Ve Ri Tas: Two Ivy Leaguers Search for Truth

How two former Harvard baseball players have started a pitching revolution

[Editor’s Note: This is Part I of a IV part series. Part II, Part III and Part IV will be linked here when finished.]

Fort Myers, FL – As spring training nears for the CBL’s 21st season, the Minneapolis Millers training complex is basically silent. Staff members will arrive over the next week or two to begin preparing for the spring season, but today, the complex has just two Millers minor league pitchers and a few personal trainers the Millers have granted access to the facility over the last few seasons.

One of those minor league pitchers is Kevin Hudzik, a 6’3, 190 pound, 23-year-old biomedical engineering graduate from Harvard University. He also played a little baseball, too, throwing 159 innings over 44 games across three seasons. While he posted an impressive 2.82 ERA over his three collegiate seasons, he had just 73 strikeouts while walking 67 batters in those 159 innings, and not surprisingly he was not selected in the 10-round 2032 CBL Amateur Draft.

“I had just graduated the week before,” Hudzik tells me as he’s handed a personally tailored smoothie to drink before his workout begins. “I knew being drafted was a longshot, so I had a few interviews lined up related to my major.”

Hudzik’s agent, Troj Douganowski, tells me he actually had the interviews scheduled for the week after the amateur draft, because all he really wanted was to be drafted.

“When we didn’t have any calls [to sign] by June 10, Kev told me he was going to take some interviews. He felt like his baseball career was over,” Douganowski adds.

After a round of successful interviews that week, Hudzik felt like he would have an offer in the near future at a Biomedical company, ending his baseball career.

And then, in the early morning hours of June 16, Douganowski was calling Hudzik to tell him he had an offer to sign with the Minneapolis Millers organization, where he would begin his career playing in High A at Lake County in Ohio. Hudzik didn’t need to hear anything more. He was in.

Four hours later, one of the nation’s leading Biomedical companies would be sent immediately to voicemail while trying to make an official job offer, because Hudzik was already on a plane to Ohio.

“I was ecstatic to be a professional baseball player,” Hudzik tells me as he finishes the strange colored smoothie. “Now I just needed to figure out how to stick around.”

The second minor league pitcher at the complex is another Harvard graduate, Hudzik’s college roommate and best man in his upcoming wedding, Sean Douglas.

Douglas is just 5’10, barely tipping the scales at 170 pounds, but he’s a left-handed flame thrower that can touch 100 MPH these days. Scouts compare him to former left handed closer Billy Wagner, as someone who shocks you with their velocity.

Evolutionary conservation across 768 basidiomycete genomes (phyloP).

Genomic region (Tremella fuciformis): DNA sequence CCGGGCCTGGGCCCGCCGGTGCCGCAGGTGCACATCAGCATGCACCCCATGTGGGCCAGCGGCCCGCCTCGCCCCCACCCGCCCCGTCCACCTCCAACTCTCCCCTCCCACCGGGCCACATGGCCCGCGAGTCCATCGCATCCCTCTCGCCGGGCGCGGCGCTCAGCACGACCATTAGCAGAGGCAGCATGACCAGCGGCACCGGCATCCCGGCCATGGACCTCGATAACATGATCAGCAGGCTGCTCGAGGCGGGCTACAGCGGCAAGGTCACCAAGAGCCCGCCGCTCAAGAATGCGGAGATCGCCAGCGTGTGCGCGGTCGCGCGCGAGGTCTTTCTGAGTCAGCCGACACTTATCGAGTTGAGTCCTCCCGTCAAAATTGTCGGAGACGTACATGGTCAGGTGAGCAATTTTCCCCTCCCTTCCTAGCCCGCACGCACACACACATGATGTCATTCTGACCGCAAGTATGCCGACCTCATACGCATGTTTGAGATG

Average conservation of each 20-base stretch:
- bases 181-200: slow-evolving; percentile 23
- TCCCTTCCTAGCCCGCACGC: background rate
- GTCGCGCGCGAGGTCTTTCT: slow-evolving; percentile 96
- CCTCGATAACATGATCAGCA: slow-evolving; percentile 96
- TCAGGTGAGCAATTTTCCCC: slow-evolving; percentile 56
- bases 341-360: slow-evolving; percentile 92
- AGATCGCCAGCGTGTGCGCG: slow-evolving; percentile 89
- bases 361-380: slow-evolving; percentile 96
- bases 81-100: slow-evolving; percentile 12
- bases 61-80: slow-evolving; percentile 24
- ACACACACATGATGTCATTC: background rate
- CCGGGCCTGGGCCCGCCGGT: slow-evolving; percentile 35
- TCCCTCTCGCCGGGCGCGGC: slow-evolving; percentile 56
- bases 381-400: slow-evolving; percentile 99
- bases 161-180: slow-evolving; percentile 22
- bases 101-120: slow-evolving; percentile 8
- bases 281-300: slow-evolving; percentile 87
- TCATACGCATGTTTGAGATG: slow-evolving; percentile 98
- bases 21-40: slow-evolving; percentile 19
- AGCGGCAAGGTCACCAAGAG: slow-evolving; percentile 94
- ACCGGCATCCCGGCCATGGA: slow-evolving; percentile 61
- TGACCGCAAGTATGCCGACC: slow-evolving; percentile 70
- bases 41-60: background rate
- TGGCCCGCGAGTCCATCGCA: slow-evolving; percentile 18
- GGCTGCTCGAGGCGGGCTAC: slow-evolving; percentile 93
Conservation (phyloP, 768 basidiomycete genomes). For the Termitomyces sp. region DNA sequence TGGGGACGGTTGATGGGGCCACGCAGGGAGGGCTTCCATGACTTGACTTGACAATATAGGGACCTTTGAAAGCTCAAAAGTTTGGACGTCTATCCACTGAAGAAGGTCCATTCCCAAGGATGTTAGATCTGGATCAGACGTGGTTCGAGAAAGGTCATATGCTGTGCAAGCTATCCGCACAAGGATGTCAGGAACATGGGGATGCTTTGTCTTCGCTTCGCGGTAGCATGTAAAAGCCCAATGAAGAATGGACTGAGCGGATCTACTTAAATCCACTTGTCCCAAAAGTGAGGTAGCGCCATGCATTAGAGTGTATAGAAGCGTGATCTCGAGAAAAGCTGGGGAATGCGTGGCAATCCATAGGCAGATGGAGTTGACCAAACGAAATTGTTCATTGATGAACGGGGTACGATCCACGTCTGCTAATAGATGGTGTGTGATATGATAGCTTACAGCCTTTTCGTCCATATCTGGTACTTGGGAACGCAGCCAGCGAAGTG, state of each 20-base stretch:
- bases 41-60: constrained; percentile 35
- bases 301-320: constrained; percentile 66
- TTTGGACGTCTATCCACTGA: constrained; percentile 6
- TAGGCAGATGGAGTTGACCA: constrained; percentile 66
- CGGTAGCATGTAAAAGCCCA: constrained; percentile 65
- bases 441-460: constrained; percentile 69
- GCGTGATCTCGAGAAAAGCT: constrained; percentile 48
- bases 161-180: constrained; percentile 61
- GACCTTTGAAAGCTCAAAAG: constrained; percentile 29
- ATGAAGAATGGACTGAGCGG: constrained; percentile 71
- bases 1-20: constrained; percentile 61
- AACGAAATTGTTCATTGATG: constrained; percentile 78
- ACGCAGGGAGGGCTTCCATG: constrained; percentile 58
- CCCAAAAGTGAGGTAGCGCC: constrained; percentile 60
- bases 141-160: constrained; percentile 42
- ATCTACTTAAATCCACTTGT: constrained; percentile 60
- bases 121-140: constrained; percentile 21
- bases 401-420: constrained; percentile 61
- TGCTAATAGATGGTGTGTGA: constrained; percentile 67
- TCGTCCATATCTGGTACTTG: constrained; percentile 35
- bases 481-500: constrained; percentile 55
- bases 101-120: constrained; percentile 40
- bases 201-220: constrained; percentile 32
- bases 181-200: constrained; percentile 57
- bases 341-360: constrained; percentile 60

Douglas arrived at Harvard with an 89 MPH fastball, but was still one of the team’s better pitchers as a freshman. He pitched in 20 games, all out of the bullpen, posting a 3.67 ERA, with 25 K’s in 27 innings.

As a sophomore, Douglas and Hudzik were Harvard’s top two starters, but Douglas saw his stikeout rate plummet as a starter. He struck out just 31 batters in 57 innings, and he walked 32. However, he was now hitting 95 MPH consistently, which was a huge improvement. Douglas was also used in 19 games as an outfielder, hitting a putrid .191, but some coaches felt he had potential to be a great two player.

“I knew I needed some time to figure out my control,” Douglas recalls. “I had never thrown this hard. All my pitches were harder to control. I thought I was only going to get better.”

Unfortunately, in his junior season, the wheels really fell off. He posted a 6.10 ERA in 9 games, 8 starts, striking out just 17 batters in 38 innings while walking 22. He also made 8 starts in the outfield, hitting just .208. His velocity had now climbed to 97 MPH.

“Being a two-way player was something I really enjoyed,” Douglas continues. “But it definitely hurt my development. I should have just stuck to pitching.”

As a senior, Douglas played in 25 games as an outfielder, hitting .250 with almost no power. His pitching, though, was much improved, as he made 10 starts, posting a 3.71 ERA. His strikeout numbers remained low, though, as he struck out 43 batters in 70 innings while walking 35. His velocity, however, was now reaching 99 MPH.

“A few scouts came to one of his starts,” Douglas’ agent, Gary Vegas, tells me. “But he was bad, and even though he was hitting 99, nobody was too interested. With only 10 rounds, there were plenty of high velocity pitchers to look at.”

Like his college roommate, Douglas didn’t expect to be drafted, and he had just graduated. As a political science major, Douglas planned to go back to his hometown of Hudson, Massachusetts and begin a political career.

“I want to be the mayor there someday,” Douglas tells me as Hudzik laughs in the background. “Kev thinks I’m crazy. But he drinks those nasty things,” Douglas gestures toward Hudzik’s smoothie.

Douglas was signed by the Millers on June 13, 3 days before Hudzik. His stay did not last long. He was released abruptly on July 4 after pitching just 3 innings. The organization had too many pitchers. Douglas wasn’t going to get a fair shot.

“Yeah, it sucked,” Douglas adds. “I went back to Hudson, and kind of sulked that week. Nobody needed another arm. Then Kevin called, and everything changed.”


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